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Walking a dog that pulls on the leash is frustrating, exhausting, and can even cause muscle strain. However, since walks are such an important way for most dogs to get exercise and relieve anxiety, pulling on the leash is a challenge that many dog owners have no choice but to overcome.
In this article, we’ll offer helpful tips to help you stop your dog from pulling on the leash, suggest some equipment that might alleviate your physical strain, and recommend where to look for help if needed.
If your dog is motivated by food, rewards-based training could be a fantastic way to break his habit of pulling on the leash. The Animal Humane Society recommends holding treats in your hand as you walk your dog. As you walk, reward your dog periodically when the leash is slack. If your dog pulls stop walking and redirect your dog’s attention back to you.
Never offer your dog treats when the leash is taught, as this will encourage pulling. The key is to reward your dog at instances when the leash is loose.
Eventually, you should stop rewarding your dog exclusively with treats as this could lead him to cooperate only when you carry treats, and never when you don’t. Remember that praise and affection are powerful rewards too.
Another way to teach your dog not to pull is by abruptly changing directions when he begins pulling. There’s no need to yank on your dog’s leash when you do this. The aim is simply to remind your dog that he needs to pay attention to you during the walk. When you change direction, your dog will be forced to follow along so he doesn’t get left behind.
With consistent reinforcement, your dog will soon learn to look to you for cues during the walk so that he doesn’t miss out on anything.
Harnesses that enable you to clip the leash to the front are a great way of subtly correcting your dog’s tendency to pull. They won’t solve the problem entirely, but they are a step in the right direction.
Each time your dog starts to pull, the leash will pull his chest back toward you which reminds him of your presence and subtly redirects his attention back to you. Using a harness in combination with rewards-based training is a powerful way to correct your dog’s tendency to pull.
If you find yourself becoming exasperated with the training process, it may be beneficial to work with a trainer.
A good trainer will be able to provide encouragement and make adjustments to your training regiment to ensure you achieve the desired result. Your dog trainer will be able to spot minor things you’re doing that may be confusing your dog and limiting your success.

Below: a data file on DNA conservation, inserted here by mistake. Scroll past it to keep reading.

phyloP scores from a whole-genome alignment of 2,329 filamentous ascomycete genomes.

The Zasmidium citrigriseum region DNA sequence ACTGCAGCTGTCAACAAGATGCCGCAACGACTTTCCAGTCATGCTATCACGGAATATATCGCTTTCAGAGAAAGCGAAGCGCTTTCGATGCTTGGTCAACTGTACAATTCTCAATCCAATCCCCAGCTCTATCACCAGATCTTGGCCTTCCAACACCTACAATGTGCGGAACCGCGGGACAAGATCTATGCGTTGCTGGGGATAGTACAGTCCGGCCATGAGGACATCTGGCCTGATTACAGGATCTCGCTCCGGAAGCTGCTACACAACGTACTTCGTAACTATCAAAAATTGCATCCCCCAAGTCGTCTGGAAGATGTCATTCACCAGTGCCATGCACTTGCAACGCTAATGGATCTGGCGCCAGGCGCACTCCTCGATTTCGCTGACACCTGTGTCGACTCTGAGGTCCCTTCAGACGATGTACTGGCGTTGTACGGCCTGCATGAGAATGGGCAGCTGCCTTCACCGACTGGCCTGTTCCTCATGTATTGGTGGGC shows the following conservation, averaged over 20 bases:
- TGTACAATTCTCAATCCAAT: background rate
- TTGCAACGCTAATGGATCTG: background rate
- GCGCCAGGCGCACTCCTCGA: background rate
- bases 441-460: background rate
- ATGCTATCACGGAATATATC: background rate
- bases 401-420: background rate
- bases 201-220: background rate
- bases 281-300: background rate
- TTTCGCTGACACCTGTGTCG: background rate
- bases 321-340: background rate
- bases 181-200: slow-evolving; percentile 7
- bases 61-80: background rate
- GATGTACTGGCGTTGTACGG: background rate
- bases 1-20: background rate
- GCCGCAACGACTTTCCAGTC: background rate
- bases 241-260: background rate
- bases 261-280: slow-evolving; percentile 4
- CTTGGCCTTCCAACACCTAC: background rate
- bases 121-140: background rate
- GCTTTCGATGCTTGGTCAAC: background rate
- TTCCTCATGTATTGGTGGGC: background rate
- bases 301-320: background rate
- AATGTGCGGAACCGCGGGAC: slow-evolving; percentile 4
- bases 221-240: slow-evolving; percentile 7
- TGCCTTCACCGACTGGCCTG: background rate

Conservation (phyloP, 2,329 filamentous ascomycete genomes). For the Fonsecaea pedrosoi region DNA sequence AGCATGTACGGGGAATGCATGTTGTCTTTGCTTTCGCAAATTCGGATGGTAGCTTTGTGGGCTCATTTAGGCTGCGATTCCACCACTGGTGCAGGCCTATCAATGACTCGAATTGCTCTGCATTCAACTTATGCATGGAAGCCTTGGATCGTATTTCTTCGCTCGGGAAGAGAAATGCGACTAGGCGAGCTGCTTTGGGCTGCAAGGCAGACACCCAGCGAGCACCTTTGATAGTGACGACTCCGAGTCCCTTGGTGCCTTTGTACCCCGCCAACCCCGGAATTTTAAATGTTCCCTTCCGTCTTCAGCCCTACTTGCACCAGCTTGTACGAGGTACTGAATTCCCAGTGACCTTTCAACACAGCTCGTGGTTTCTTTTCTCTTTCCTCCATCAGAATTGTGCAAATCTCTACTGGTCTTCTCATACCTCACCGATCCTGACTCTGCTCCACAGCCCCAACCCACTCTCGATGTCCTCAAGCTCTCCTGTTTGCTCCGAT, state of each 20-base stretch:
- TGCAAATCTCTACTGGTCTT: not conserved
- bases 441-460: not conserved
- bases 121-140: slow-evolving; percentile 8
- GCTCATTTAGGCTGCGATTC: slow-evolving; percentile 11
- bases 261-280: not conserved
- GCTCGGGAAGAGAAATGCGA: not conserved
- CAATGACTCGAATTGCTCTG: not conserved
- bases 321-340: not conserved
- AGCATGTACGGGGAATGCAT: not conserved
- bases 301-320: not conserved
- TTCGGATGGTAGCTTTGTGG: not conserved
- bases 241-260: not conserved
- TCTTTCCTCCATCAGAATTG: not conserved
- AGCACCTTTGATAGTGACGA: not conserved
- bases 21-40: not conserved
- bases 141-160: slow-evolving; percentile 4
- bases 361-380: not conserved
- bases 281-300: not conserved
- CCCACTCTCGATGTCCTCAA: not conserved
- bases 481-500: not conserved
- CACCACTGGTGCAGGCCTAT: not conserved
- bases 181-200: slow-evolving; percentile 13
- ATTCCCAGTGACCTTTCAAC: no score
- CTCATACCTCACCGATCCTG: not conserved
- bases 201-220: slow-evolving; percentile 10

Additionally, a trainer will have a vast knowledge of training methods and be able to recommend one that is best suited to both you and your dog. He will also be able to demonstrate his techniques and help you implement them correctly.
So, while you may be able to train your dog on your own, hiring a trainer could seriously speed up your results, thus saving you a lot of time and frustration.
The key to success when it comes to learning anything new is consistent practice. Make sure you work on breaking your dog’s leash pulling habit on every walk. No exceptions. It's important to remember that some environments, such as the dog park or the beach, may offer extra stimulation, making it harder for your dog to resist the tendency to pull.
At first, you may need to keep training sessions short, always ending on a positive note. In time, as your dog masters this skill, you’ll be able to expand training sessions to last longer. Once your dog gets the hang of walking on a loose leash, don’t be afraid to make the challenge harder.
Remember, dogs aren’t perfect! Even the most well-trained dogs will pull on their leash if they see something extremely intriguing, whether it’s a hot-dog stand or another dog they’re just dying to meet.
Always be aware of your surroundings so you can anticipate any triggers that might cause your dog to pull. If you’re prepared, you’ll be able to redirect your dog’s attention before he starts pulling and save yourself the strain on your arms.
The tips we shared above can be employed individually or in conjunction, and it’s important to remember that your dog may not respond to all of them. With patience and persistence, you’ll eventually find the right formula to correct your dog’s tendency to pull.
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Nothing in this article should be construed as financial, legal or veterinary advice. Please consult your own advisors for questions relating to your and your pet’s specific circumstances.
1 Pet Insurance offered by MetLife Pet Insurance Solutions LLC is underwritten by Independence American Insurance Company (“IAIC”), a Delaware insurance company, headquartered at 485 Madison Avenue, NY, NY 10022, and Metropolitan General Insurance Company (“MetGen”), a Rhode Island insurance company, headquartered at 700 Quaker Lane, Warwick, RI 02886, in those states where MetGen’s policies are available. MetLife Pet Insurance Solutions LLC is the policy administrator authorized by IAIC and MetGen to offer and administer pet insurance policies. MetLife Pet Insurance Solutions LLC was previously known as PetFirst Healthcare, LLC and in some states continues to operate under that name pending approval of its application for a name change. The entity may operate under an alternate, assumed, and/or fictitious name in certain jurisdictions as approved, including MetLife Pet Insurance Services LLC (New York and Minnesota), MetLife Pet Insurance Solutions Agency LLC (Illinois), and such other alternate, assumed, or fictitious names approved by certain jurisdictions.